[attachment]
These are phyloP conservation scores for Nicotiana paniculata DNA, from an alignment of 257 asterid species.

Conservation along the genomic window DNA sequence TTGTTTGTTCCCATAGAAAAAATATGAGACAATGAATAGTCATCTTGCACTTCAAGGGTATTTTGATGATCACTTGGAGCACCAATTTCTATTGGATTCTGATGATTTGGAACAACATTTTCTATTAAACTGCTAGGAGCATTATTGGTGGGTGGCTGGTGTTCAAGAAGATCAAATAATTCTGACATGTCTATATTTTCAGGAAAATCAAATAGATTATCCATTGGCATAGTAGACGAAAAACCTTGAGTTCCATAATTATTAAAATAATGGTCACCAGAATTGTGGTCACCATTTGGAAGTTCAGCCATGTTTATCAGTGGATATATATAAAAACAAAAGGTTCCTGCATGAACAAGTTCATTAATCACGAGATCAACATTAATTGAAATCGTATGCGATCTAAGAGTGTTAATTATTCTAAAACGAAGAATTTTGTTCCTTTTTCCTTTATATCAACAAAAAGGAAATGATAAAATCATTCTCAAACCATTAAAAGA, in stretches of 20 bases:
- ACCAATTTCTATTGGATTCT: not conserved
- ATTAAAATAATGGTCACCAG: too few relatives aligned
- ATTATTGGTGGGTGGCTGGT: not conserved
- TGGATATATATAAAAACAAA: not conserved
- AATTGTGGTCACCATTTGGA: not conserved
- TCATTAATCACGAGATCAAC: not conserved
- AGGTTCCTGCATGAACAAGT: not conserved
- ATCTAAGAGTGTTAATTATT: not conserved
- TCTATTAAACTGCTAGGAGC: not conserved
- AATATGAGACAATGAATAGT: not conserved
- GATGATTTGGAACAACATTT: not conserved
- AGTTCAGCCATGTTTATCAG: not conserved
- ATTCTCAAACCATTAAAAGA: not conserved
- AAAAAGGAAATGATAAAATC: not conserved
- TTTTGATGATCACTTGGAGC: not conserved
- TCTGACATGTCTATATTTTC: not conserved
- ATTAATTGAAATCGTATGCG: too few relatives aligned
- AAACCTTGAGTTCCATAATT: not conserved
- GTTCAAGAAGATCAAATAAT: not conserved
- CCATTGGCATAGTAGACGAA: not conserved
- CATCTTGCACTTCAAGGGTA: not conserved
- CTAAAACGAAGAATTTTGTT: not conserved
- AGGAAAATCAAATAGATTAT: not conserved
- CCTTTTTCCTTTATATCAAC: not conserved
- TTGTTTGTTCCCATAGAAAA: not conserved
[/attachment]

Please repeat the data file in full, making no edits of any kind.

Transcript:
These are phyloP conservation scores for Nicotiana paniculata DNA, from an alignment of 257 asterid species.

Conservation along the genomic window DNA sequence TTGTTTGTTCCCATAGAAAAAATATGAGACAATGAATAGTCATCTTGCACTTCAAGGGTATTTTGATGATCACTTGGAGCACCAATTTCTATTGGATTCTGATGATTTGGAACAACATTTTCTATTAAACTGCTAGGAGCATTATTGGTGGGTGGCTGGTGTTCAAGAAGATCAAATAATTCTGACATGTCTATATTTTCAGGAAAATCAAATAGATTATCCATTGGCATAGTAGACGAAAAACCTTGAGTTCCATAATTATTAAAATAATGGTCACCAGAATTGTGGTCACCATTTGGAAGTTCAGCCATGTTTATCAGTGGATATATATAAAAACAAAAGGTTCCTGCATGAACAAGTTCATTAATCACGAGATCAACATTAATTGAAATCGTATGCGATCTAAGAGTGTTAATTATTCTAAAACGAAGAATTTTGTTCCTTTTTCCTTTATATCAACAAAAAGGAAATGATAAAATCATTCTCAAACCATTAAAAGA, in stretches of 20 bases:
- ACCAATTTCTATTGGATTCT: not conserved
- ATTAAAATAATGGTCACCAG: too few relatives aligned
- ATTATTGGTGGGTGGCTGGT: not conserved
- TGGATATATATAAAAACAAA: not conserved
- AATTGTGGTCACCATTTGGA: not conserved
- TCATTAATCACGAGATCAAC: not conserved
- AGGTTCCTGCATGAACAAGT: not conserved
- ATCTAAGAGTGTTAATTATT: not conserved
- TCTATTAAACTGCTAGGAGC: not conserved
- AATATGAGACAATGAATAGT: not conserved
- GATGATTTGGAACAACATTT: not conserved
- AGTTCAGCCATGTTTATCAG: not conserved
- ATTCTCAAACCATTAAAAGA: not conserved
- AAAAAGGAAATGATAAAATC: not conserved
- TTTTGATGATCACTTGGAGC: not conserved
- TCTGACATGTCTATATTTTC: not conserved
- ATTAATTGAAATCGTATGCG: too few relatives aligned
- AAACCTTGAGTTCCATAATT: not conserved
- GTTCAAGAAGATCAAATAAT: not conserved
- CCATTGGCATAGTAGACGAA: not conserved
- CATCTTGCACTTCAAGGGTA: not conserved
- CTAAAACGAAGAATTTTGTT: not conserved
- AGGAAAATCAAATAGATTAT: not conserved
- CCTTTTTCCTTTATATCAAC: not conserved
- TTGTTTGTTCCCATAGAAAA: not conserved